Grace Morris says customers pay for her groceries, vacation, and even rent.
Grace Morris is a 20-year-old bikini barista in Lacey, Washington.
Even though it pays well and she enjoys it, Morris says there’s a dark side to her job.
She’s dealt with everything from lewd comments to stalkers — but doesn’t plan on quitting anytime soon.
This an as-told-to essay based on a conversation with Grace Morris, a 20-year-old bikini barista and TikTok creator in Lacey, Washington.
I used to keep my job a secret. Everyone around Seattle knows what bikini baristas are — there’s a stand on almost every corner. But that doesn’t mean making coffee in your underwear is any less frowned upon.
And it’s not easy, either. During my first week, a customer drove up, and I quickly realized he was masturbating at the window. I was terrified, and he wouldn’t leave until he saw me reach for the panic button and sped off. I even had a stalker at one point and had to get a restraining order.
But the job is worth it to me.
I started working at Pink Sugar Espresso about a year ago, and for the first five months, only two of my friends knew about it.
Morris on a shift inside her coffee stand, Pink Sugar Espresso.
I worked at a regular drive-through coffee shop for a while and hated it; it was always overcrowded, the dress code was strict, and the customers were grouchy.
So, I decided to give bikini barista-ing a shot.
The interview process was with my current manager — she and almost everyone else in charge are all women, which I love. The process was basically a tryout. You have to take off your clothes and have your lingerie ready underneath. They want to see if you can act super bubbly and talk to the customers in your underwear without acting nervous or shy.
You need to have, or at least give off, the confidence of a model; your nails, hair, and makeup have to be runway-ready at all times. We have daily themes so our outfits are coordinated: Military Monday, Topless Tuesday (we wear pasties), Pink Wednesday, and so on.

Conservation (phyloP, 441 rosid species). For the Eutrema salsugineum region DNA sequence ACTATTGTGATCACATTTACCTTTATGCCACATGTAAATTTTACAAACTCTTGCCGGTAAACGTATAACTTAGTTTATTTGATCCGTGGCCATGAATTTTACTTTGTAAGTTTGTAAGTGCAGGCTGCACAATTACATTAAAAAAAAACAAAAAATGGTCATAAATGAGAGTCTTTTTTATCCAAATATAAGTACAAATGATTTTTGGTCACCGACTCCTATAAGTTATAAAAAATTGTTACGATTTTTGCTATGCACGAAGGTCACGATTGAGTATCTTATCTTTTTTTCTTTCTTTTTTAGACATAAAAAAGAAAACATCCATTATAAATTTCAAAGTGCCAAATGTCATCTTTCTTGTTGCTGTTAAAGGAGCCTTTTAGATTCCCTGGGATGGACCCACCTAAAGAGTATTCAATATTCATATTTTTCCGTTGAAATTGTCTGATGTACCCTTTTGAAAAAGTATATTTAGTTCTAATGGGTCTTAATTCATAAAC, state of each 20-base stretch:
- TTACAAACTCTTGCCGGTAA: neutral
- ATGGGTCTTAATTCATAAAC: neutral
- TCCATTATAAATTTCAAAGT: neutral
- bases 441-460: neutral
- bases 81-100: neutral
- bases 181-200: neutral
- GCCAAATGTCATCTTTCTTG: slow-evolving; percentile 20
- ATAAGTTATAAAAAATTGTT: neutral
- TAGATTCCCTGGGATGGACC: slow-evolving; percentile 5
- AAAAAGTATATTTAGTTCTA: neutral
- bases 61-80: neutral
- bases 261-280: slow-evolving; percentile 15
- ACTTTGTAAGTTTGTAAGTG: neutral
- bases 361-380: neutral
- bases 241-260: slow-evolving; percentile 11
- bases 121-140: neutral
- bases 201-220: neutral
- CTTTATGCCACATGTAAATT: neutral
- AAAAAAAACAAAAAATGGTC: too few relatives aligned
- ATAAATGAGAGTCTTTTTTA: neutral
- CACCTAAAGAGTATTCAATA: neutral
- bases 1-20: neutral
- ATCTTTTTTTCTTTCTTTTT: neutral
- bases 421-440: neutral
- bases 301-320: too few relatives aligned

Our menu is pretty much what you’d find in a regular coffee shop, but our prices are higher. A 16-ounce latte will run you about $7.50. Some customers complain that it’s too expensive, but at the end of the day, you’re not paying for the coffee — you’re paying for great conversation with a beautiful woman.
We always have a line of cars, especially on weekdays during the commuter rush. I’ve had my friends’ dads come to the stand, old teachers, police officers, couples, and even men who belong to a well-known church in the area.
I work five to seven hours a day, five days a week, and I make the minimum wage in Washington, which is around $14 an hour. But the real money comes from tips. On a good day, I’ll make $700 to $800 in tips. (At the regular coffee shop I worked at, I’d take home $20.)
Once, a customer gave me $350 just because I mentioned I was trying to save up for a car.
That was something that really surprised me about the job: Customers have paid for my groceries, furniture, and even my rent. My coworker and I got a full trip to Hawaii, all expenses paid, and another girl got her car payments taken care of. I’ve never done this personally, but I know girls who have sent them Amazon wishlists and gotten everything bought for them. It just depends on what you’re comfortable accepting.
We’re not trying to take advantage of the men who offer us these kinds of perks, but it’s a constant part of the job — they keep offering, whether we accept or decline.